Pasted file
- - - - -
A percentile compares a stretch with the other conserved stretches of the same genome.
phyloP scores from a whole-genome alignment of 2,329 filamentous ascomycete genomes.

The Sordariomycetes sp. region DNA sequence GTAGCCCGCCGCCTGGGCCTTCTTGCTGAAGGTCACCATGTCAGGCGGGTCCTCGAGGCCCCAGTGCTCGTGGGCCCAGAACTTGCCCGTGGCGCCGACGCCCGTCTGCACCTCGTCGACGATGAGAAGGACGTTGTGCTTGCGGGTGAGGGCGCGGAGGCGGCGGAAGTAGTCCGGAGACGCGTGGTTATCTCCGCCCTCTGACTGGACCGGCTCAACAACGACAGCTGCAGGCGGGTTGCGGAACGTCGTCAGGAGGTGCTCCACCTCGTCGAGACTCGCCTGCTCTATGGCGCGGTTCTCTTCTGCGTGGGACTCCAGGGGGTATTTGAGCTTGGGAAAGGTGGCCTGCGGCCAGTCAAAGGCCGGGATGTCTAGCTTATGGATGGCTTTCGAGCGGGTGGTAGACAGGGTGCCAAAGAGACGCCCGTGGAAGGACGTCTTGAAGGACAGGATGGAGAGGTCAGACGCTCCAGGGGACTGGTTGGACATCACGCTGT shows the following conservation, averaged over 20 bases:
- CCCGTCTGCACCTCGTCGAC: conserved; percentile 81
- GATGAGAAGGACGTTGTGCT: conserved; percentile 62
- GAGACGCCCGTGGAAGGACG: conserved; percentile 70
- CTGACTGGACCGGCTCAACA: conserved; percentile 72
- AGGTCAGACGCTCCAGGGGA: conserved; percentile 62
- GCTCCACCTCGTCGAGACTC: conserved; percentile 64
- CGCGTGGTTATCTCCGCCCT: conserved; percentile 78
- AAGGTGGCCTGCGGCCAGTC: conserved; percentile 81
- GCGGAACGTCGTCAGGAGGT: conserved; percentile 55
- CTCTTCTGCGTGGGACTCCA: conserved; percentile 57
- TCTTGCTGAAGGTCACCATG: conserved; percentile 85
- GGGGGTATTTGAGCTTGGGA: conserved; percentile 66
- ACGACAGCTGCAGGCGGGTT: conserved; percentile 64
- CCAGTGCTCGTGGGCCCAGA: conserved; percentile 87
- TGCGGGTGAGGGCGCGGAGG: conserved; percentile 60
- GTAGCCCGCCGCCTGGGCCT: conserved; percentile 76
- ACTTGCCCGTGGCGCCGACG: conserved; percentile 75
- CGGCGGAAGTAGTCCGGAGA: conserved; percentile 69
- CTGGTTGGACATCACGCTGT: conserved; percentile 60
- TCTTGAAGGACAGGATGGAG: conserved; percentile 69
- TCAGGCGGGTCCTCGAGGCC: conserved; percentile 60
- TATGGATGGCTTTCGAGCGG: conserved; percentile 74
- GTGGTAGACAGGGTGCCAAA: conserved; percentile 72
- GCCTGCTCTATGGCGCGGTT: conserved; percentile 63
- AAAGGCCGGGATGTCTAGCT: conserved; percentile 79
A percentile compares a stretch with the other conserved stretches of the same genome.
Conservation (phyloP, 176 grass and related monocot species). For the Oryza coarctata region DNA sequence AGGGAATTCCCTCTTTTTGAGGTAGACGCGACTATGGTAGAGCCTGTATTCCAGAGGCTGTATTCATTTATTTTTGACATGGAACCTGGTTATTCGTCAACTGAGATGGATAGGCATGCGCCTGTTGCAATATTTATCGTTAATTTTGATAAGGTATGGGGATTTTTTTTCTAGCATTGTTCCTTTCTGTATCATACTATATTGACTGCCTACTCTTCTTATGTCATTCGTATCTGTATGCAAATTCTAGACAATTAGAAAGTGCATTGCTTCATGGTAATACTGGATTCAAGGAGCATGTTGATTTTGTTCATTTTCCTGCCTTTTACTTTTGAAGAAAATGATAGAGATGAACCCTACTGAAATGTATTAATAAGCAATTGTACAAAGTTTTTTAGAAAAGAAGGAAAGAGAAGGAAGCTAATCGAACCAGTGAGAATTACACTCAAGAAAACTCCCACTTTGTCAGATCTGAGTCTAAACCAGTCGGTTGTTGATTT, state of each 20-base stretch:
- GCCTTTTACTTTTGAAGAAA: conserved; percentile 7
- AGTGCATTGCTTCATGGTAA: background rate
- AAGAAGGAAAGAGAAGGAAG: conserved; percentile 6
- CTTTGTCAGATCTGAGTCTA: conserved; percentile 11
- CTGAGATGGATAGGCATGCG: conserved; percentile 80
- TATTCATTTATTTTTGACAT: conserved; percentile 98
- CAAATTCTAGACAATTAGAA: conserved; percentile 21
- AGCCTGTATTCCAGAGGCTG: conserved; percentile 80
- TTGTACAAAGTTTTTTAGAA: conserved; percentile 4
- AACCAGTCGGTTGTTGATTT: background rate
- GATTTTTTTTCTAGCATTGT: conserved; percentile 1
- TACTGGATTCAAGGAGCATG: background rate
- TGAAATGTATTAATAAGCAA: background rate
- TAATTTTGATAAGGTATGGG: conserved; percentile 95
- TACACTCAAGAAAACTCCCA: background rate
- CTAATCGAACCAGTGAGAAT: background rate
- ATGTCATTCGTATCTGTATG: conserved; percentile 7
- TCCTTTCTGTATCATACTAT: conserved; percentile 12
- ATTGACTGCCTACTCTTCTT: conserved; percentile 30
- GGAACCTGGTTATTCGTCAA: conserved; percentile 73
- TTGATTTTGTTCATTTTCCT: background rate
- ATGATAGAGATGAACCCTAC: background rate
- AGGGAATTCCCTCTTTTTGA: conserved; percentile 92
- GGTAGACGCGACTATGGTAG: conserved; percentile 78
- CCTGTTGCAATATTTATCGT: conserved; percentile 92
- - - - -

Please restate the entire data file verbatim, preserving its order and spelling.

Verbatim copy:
A percentile compares a stretch with the other conserved stretches of the same genome.
phyloP scores from a whole-genome alignment of 2,329 filamentous ascomycete genomes.

The Sordariomycetes sp. region DNA sequence GTAGCCCGCCGCCTGGGCCTTCTTGCTGAAGGTCACCATGTCAGGCGGGTCCTCGAGGCCCCAGTGCTCGTGGGCCCAGAACTTGCCCGTGGCGCCGACGCCCGTCTGCACCTCGTCGACGATGAGAAGGACGTTGTGCTTGCGGGTGAGGGCGCGGAGGCGGCGGAAGTAGTCCGGAGACGCGTGGTTATCTCCGCCCTCTGACTGGACCGGCTCAACAACGACAGCTGCAGGCGGGTTGCGGAACGTCGTCAGGAGGTGCTCCACCTCGTCGAGACTCGCCTGCTCTATGGCGCGGTTCTCTTCTGCGTGGGACTCCAGGGGGTATTTGAGCTTGGGAAAGGTGGCCTGCGGCCAGTCAAAGGCCGGGATGTCTAGCTTATGGATGGCTTTCGAGCGGGTGGTAGACAGGGTGCCAAAGAGACGCCCGTGGAAGGACGTCTTGAAGGACAGGATGGAGAGGTCAGACGCTCCAGGGGACTGGTTGGACATCACGCTGT shows the following conservation, averaged over 20 bases:
- CCCGTCTGCACCTCGTCGAC: conserved; percentile 81
- GATGAGAAGGACGTTGTGCT: conserved; percentile 62
- GAGACGCCCGTGGAAGGACG: conserved; percentile 70
- CTGACTGGACCGGCTCAACA: conserved; percentile 72
- AGGTCAGACGCTCCAGGGGA: conserved; percentile 62
- GCTCCACCTCGTCGAGACTC: conserved; percentile 64
- CGCGTGGTTATCTCCGCCCT: conserved; percentile 78
- AAGGTGGCCTGCGGCCAGTC: conserved; percentile 81
- GCGGAACGTCGTCAGGAGGT: conserved; percentile 55
- CTCTTCTGCGTGGGACTCCA: conserved; percentile 57
- TCTTGCTGAAGGTCACCATG: conserved; percentile 85
- GGGGGTATTTGAGCTTGGGA: conserved; percentile 66
- ACGACAGCTGCAGGCGGGTT: conserved; percentile 64
- CCAGTGCTCGTGGGCCCAGA: conserved; percentile 87
- TGCGGGTGAGGGCGCGGAGG: conserved; percentile 60
- GTAGCCCGCCGCCTGGGCCT: conserved; percentile 76
- ACTTGCCCGTGGCGCCGACG: conserved; percentile 75
- CGGCGGAAGTAGTCCGGAGA: conserved; percentile 69
- CTGGTTGGACATCACGCTGT: conserved; percentile 60
- TCTTGAAGGACAGGATGGAG: conserved; percentile 69
- TCAGGCGGGTCCTCGAGGCC: conserved; percentile 60
- TATGGATGGCTTTCGAGCGG: conserved; percentile 74
- GTGGTAGACAGGGTGCCAAA: conserved; percentile 72
- GCCTGCTCTATGGCGCGGTT: conserved; percentile 63
- AAAGGCCGGGATGTCTAGCT: conserved; percentile 79
A percentile compares a stretch with the other conserved stretches of the same genome.
Conservation (phyloP, 176 grass and related monocot species). For the Oryza coarctata region DNA sequence AGGGAATTCCCTCTTTTTGAGGTAGACGCGACTATGGTAGAGCCTGTATTCCAGAGGCTGTATTCATTTATTTTTGACATGGAACCTGGTTATTCGTCAACTGAGATGGATAGGCATGCGCCTGTTGCAATATTTATCGTTAATTTTGATAAGGTATGGGGATTTTTTTTCTAGCATTGTTCCTTTCTGTATCATACTATATTGACTGCCTACTCTTCTTATGTCATTCGTATCTGTATGCAAATTCTAGACAATTAGAAAGTGCATTGCTTCATGGTAATACTGGATTCAAGGAGCATGTTGATTTTGTTCATTTTCCTGCCTTTTACTTTTGAAGAAAATGATAGAGATGAACCCTACTGAAATGTATTAATAAGCAATTGTACAAAGTTTTTTAGAAAAGAAGGAAAGAGAAGGAAGCTAATCGAACCAGTGAGAATTACACTCAAGAAAACTCCCACTTTGTCAGATCTGAGTCTAAACCAGTCGGTTGTTGATTT, state of each 20-base stretch:
- GCCTTTTACTTTTGAAGAAA: conserved; percentile 7
- AGTGCATTGCTTCATGGTAA: background rate
- AAGAAGGAAAGAGAAGGAAG: conserved; percentile 6
- CTTTGTCAGATCTGAGTCTA: conserved; percentile 11
- CTGAGATGGATAGGCATGCG: conserved; percentile 80
- TATTCATTTATTTTTGACAT: conserved; percentile 98
- CAAATTCTAGACAATTAGAA: conserved; percentile 21
- AGCCTGTATTCCAGAGGCTG: conserved; percentile 80
- TTGTACAAAGTTTTTTAGAA: conserved; percentile 4
- AACCAGTCGGTTGTTGATTT: background rate
- GATTTTTTTTCTAGCATTGT: conserved; percentile 1
- TACTGGATTCAAGGAGCATG: background rate
- TGAAATGTATTAATAAGCAA: background rate
- TAATTTTGATAAGGTATGGG: conserved; percentile 95
- TACACTCAAGAAAACTCCCA: background rate
- CTAATCGAACCAGTGAGAAT: background rate
- ATGTCATTCGTATCTGTATG: conserved; percentile 7
- TCCTTTCTGTATCATACTAT: conserved; percentile 12
- ATTGACTGCCTACTCTTCTT: conserved; percentile 30
- GGAACCTGGTTATTCGTCAA: conserved; percentile 73
- TTGATTTTGTTCATTTTCCT: background rate
- ATGATAGAGATGAACCCTAC: background rate
- AGGGAATTCCCTCTTTTTGA: conserved; percentile 92
- GGTAGACGCGACTATGGTAG: conserved; percentile 78
- CCTGTTGCAATATTTATCGT: conserved; percentile 92